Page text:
At first, Kristina Bailey was relieved that a surgical needle, not a faulty heart, was the cause of her chest pain. Upset by the care she received, however, she filed a complaint with the New York State Department of Health. The reports, which were reviewed by Workforce Management, show that a "foreign body" was evident on her first postoperative chest X-ray taken just after her first surgery at University Hospital, which is part of the State University of New York Upstate Medical University in Syracuse.

"I was in immediate pain," Bailey says of the first few moments after her April 2004 surgery.

An X-ray taken while she was in the hospital shows the needle, according to the New York State Department of Health report.

"The X-ray I have shows a needle," Bailey says. "But I was never told of it."

The hospital would not comment on the case, citing a pending lawsuit.

A letter from state health department officials, however, says an investigation launched in response to Bailey’s complaint "identified violations of regulations pertaining to the hospital’s governing body, radiologic services and quality assurance." Specifically, the surgical needle was identified in a radiology report, but Bailey’s physician was never told of it. The report concludes that "corrective action" would be taken but does not state what that would entail.

Bailey’s experience underscores a central problem related by many in the health care industry: Never events occur frequently but often are not reported to an outside agency.

"I think they are underreported to the public, to the layman," says Robert Rubin, a heart surgeon in New York, a state where reporting is mandatory. "If something happens within the hospital, it does not get to the outside world."

The federal Patient Safety and Quality Improvement Act of 2005 was a direct response to the Institute of Medicine’s report on medical errors. And though the act helped set up patient safety organizations to collect data on medical errors, the legislation made the reporting of never events voluntary, not mandatory, and confidential rather than public.

Furthermore, evidence supports claims made by doctors and health experts that even in states where reporting is mandatory, never events are underreported.

In Minnesota, which established the first mandatory reporting law in 2003, only 154 never events were reported between October 2005 and October 2006.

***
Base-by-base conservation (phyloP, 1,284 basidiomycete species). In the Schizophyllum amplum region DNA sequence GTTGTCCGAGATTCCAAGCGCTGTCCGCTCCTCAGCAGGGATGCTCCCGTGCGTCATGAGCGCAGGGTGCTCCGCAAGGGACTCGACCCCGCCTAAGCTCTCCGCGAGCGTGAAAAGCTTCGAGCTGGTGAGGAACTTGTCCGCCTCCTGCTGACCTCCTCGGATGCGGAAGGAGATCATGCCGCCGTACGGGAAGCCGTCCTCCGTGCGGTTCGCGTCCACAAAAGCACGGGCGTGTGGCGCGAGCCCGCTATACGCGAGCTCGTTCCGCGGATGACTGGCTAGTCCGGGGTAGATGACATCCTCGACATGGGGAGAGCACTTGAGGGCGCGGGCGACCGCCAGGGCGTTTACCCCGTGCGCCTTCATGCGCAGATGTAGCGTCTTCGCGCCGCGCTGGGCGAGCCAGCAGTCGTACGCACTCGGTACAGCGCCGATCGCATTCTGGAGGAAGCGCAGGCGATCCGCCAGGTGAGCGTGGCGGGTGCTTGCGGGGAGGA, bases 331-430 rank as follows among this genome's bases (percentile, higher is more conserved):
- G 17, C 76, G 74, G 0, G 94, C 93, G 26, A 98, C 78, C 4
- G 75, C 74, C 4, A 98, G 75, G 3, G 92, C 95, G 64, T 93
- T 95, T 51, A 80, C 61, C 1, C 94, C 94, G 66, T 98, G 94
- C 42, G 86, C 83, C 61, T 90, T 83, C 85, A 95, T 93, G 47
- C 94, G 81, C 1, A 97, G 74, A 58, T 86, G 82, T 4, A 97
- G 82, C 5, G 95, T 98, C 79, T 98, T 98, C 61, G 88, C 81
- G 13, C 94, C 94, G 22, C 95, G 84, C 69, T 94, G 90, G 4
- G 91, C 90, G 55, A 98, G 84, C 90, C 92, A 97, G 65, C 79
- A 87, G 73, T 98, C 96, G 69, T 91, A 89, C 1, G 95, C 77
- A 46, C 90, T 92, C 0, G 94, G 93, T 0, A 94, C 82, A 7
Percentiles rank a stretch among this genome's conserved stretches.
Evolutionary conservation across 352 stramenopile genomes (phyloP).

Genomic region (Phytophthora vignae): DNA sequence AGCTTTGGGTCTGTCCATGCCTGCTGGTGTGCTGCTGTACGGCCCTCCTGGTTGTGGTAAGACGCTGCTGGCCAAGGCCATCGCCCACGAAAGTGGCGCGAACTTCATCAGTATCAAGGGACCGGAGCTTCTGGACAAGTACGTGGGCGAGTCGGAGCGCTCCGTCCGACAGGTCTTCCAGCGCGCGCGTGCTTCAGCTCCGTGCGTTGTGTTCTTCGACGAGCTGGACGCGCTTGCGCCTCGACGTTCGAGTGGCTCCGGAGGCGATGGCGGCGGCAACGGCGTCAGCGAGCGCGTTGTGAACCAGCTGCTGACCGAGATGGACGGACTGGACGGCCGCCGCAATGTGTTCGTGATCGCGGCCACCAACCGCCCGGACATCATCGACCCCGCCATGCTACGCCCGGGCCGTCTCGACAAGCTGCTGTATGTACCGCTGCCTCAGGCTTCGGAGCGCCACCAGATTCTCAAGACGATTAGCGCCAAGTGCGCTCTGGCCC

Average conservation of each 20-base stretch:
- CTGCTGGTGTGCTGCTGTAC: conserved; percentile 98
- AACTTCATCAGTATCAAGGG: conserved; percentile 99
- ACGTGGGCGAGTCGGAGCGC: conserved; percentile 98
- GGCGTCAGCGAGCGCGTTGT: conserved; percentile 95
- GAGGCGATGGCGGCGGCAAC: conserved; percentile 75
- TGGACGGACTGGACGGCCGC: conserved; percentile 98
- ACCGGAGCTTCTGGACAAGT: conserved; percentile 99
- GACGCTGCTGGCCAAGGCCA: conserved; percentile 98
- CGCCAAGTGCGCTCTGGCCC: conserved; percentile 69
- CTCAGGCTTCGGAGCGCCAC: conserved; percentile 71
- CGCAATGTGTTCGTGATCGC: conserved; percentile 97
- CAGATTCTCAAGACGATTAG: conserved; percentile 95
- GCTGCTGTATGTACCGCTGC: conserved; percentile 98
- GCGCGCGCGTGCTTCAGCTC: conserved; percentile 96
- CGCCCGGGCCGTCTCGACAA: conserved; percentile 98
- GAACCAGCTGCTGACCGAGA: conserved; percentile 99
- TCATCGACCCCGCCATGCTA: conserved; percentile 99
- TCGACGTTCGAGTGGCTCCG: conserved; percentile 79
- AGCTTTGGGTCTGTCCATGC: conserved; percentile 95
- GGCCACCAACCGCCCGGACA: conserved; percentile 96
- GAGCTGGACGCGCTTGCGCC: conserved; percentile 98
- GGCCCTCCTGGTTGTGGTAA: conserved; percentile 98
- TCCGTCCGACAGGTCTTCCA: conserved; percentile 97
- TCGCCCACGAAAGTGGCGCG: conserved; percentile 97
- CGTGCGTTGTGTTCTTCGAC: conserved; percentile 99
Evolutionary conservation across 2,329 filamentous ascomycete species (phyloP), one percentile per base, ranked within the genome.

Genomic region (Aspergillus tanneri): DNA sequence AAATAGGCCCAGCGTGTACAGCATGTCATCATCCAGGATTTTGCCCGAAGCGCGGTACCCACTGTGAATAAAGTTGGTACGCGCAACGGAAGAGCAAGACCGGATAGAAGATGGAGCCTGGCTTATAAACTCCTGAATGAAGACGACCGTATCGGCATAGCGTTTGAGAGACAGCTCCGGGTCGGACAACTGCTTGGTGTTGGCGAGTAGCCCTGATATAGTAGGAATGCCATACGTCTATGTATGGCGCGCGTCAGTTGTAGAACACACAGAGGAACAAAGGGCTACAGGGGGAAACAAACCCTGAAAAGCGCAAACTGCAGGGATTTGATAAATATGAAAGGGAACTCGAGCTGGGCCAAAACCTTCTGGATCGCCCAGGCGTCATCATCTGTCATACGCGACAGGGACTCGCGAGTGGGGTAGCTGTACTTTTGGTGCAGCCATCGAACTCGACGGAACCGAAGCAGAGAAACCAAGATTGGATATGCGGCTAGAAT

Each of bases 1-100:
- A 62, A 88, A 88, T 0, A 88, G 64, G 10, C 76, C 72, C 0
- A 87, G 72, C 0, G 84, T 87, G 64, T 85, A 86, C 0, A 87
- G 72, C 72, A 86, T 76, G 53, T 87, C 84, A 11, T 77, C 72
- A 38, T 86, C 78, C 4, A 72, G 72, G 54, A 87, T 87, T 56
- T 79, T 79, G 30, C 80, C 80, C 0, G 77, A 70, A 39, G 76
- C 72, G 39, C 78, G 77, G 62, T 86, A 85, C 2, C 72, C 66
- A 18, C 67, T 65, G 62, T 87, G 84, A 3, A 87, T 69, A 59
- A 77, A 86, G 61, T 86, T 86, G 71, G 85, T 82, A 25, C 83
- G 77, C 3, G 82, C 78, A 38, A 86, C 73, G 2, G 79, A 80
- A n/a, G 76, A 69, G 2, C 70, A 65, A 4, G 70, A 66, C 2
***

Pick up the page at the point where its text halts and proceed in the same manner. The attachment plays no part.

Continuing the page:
Employers should focus on increasing the reporting of these events rather than on not paying for them, says Jim Conway, former CEO of the Dana Farber Cancer Institute in Boston and vice president of the Institute for Health Care Improvement.

"I think just as a matter of principle that organizations should not be reimbursed for care when that care resulted in error," Conway says. "From my perspective, not paying for these events will not make a big difference because the number of never events that occur in any institution is relatively small. It’s just one piece."

Conway says employers should use their political muscle to create federal legislation requiring hospitals to report never events to state agencies, who in turn report the event to employers.

"If they—Wal-Mart, Eastman Kodak and other Fortune 200 companies—get behind this, they could all say we no longer want to pay for things [like this] and they could put laws in place in their state. If they say they want to do that, they can use their power to do that."

Healed, but still hurt
    Ultimately, Kristina Bailey wishes she could go back to that moment in 2004 when her doctor told her, "The OR opens in 20 minutes. Let’s go."

"At the time, I thought I should just trust the doctor," she says. "Now I know a lot better. I know how to research the doctor. I’ve become a patient advocate."

It took Bailey two years to find a thoracic surgeon to operate and remove the needle because most doctors, she says, "don’t want to fix another doctor’s mistake." In January, a new surgeon successfully removed three shards of what was once a surgical needle.

"I was so scared I had to go on anxiety and depression medication. You hear horror stories of them leaving something in there the second time. I’m a tough girl; I can handle a lot. But I just couldn’t overcome the fear of having another surgery."

After Bailey had the bits of needle removed, she immediately felt better. Now she is a patient advocate and has joined the ranks of a tightly knit, though not particularly exclusive, group of victims and their families. She knows all too well that, comparatively, she is among the lucky ones.

"By the grace of God, I am well."

The ordeal, though, has left the family $50,000 in debt. Since her husband’s current employer does not provide medical insurance, the family has turned to a state-run program that provides health insurance for families of four with income below $31,000. This summer, Bailey, her husband and two children will move to Virginia in hopes of finding better employment.

Bailey, meanwhile, is still waiting for an apology.

Workforce Management, June 11, 2007, p. 1, 16-19 -- Subscribe Now!